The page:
State Journal-Register, Springfield IL
Kentuckian Bill Reynolds was visiting a friend in Louisiana. His friend, Cary Winters, had something special to show Bill, a collector of World War II memorabilia.
It was a World War II-era Army helmet liner with sergeant’s stripes and the last name “Betts” on the front. Winters, who had purchased the helmet at a yard sale, gave it to Reynolds.
Out of curiosity, Reynolds used the Internet to see if he could somehow find the “Betts” who wore this helmet.
That was five years ago. After almost 70 years missing, that old Army helmet arrived in Springfield (IL) about a week ago. Judith Betts Davis of Springfield is the daughter of Arthur Betts, the man who wore it. Betts, a veteran of the Battle of the Bulge, died a little more than a year ago.
Fortunately for us, before Betts died he was interviewed about his war experiences by Mark DePue, the Abraham Lincoln Presidential Library’s director of oral history.
Betts enlisted in March 1941. His unit, the 94th Engineer Regiment, eventually participated in maneuvers in Louisiana. How his helmet liner was left behind nearly 70 years ago is not known. His helmet was in Louisiana, Betts moved on, shipping out for Africa in 1943. The next year, his unit took part in the invasion of southern France.
Betts was not only in the Battle of the Bulge, he was one of 2,221 black soldiers who integrated previously all-white combat units. “He was the most proud of that,” says his daughter, “to be one of the 2,221.”
But it came at a cost. In the 94th Engineers, Betts was a staff sergeant. When he integrated the 99th “Checkerboard” Infantry Division, he had to give up his stripes. The problem was his color. The outfit, he explained, didn’t want a black man to outrank a white man.
As the Allies neared the German border, Betts wanted in on the action, so he gave up his rank. It would cost him for the rest of his life, because he received a private’s Army benefits instead of a sergeant’s. But, his daughter says, he never complained about that.
“We were accepted very well there,” Betts told DePue about his entry into the Checkerboard Division. “No one thought about skin color so much at that time. You wanted someone to protect your back. Most of them were glad to receive you.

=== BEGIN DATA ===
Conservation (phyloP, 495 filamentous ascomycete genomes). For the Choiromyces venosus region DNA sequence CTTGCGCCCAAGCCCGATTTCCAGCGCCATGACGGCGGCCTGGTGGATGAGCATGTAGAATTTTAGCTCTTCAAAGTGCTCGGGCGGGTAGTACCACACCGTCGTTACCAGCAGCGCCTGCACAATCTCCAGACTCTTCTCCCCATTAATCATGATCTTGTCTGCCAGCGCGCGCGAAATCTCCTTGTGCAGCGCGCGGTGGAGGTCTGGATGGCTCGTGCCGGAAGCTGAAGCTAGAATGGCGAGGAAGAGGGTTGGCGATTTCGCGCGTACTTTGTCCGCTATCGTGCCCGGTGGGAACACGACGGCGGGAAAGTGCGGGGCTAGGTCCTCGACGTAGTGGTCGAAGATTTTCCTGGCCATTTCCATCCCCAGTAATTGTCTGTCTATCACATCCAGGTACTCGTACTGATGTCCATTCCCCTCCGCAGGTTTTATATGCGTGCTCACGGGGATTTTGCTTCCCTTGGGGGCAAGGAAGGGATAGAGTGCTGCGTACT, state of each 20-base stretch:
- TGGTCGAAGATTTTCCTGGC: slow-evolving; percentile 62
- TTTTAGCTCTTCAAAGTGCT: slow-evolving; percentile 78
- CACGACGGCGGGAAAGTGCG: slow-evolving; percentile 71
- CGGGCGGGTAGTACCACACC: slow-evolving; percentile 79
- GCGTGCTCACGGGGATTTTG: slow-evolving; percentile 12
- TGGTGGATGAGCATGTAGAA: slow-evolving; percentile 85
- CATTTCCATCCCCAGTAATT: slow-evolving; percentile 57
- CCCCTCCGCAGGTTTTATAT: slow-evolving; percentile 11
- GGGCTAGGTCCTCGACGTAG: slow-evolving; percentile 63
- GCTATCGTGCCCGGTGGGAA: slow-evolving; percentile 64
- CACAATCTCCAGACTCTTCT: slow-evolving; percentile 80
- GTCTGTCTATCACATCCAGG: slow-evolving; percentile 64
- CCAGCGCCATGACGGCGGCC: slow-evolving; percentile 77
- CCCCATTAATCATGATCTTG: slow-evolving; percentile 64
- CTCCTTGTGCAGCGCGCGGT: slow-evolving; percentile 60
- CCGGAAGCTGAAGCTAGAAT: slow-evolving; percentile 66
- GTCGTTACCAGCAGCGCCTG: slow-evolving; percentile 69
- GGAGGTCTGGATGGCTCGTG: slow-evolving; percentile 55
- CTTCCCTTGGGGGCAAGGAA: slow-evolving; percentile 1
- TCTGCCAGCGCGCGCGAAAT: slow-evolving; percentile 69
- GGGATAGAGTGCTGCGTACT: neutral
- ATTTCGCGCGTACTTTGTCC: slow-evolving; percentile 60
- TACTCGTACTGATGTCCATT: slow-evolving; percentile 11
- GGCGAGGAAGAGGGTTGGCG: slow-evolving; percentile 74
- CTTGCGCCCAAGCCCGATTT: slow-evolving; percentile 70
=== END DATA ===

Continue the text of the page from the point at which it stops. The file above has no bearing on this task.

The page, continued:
“After they knew we were good fighters, they were proud of us. They didn’t know we were capable of doing the job, which we did. We saved a whole lot of them.”
Betts described moving forward during the battle, stepping over the bodies of fallen American and German soldiers. That, he said, “was scary.” He took ammunition and anything else he could use from the bodies of the dead soldiers. It was a matter of survival.
“You felt sorry for the buy,” Betts said, “but you have to keep moving.
“Then you realize,” he said, “what Sherman said in the Civil War, that war is hell.”
When the fighting got intense, Betts said, the soldiers gave each other messages for their families in case they didn’t make it. He said that “tell them I did good, that I fought to the last” was a typical message.
Bill Reynolds knew none of this when he started his research. All he had to go on was the old helmet liner, the name and the stripes.
“I started researching Betts that were sergeants in Louisiana back during World War II,” he says, “and found an Arthur Betts who participated in Army maneuvers there.
“I wish I could have met him and presented (the helmet) to him in person,” says Bill, “as I would have liked to have a picture of me presenting to him …”
That is not to be. Betts died at the age of 90 on Jan. 31, 2009. But getting the helmet to his daughter is the next best thing for Reynolds. Judy Betts Davis is thrilled to have such an unexpected and meaningful keepsake from her father’s life.
“It’s just amazing,” she says. “My dad didn’t talk very much. It wasn’t until recent years that he talked about it. We had no idea about the 2,221. It was fascinating.
“We wonder where the helmet has been all these years. It was so nice that Mr. Reynolds was willing to find out who the helmet belonged to.”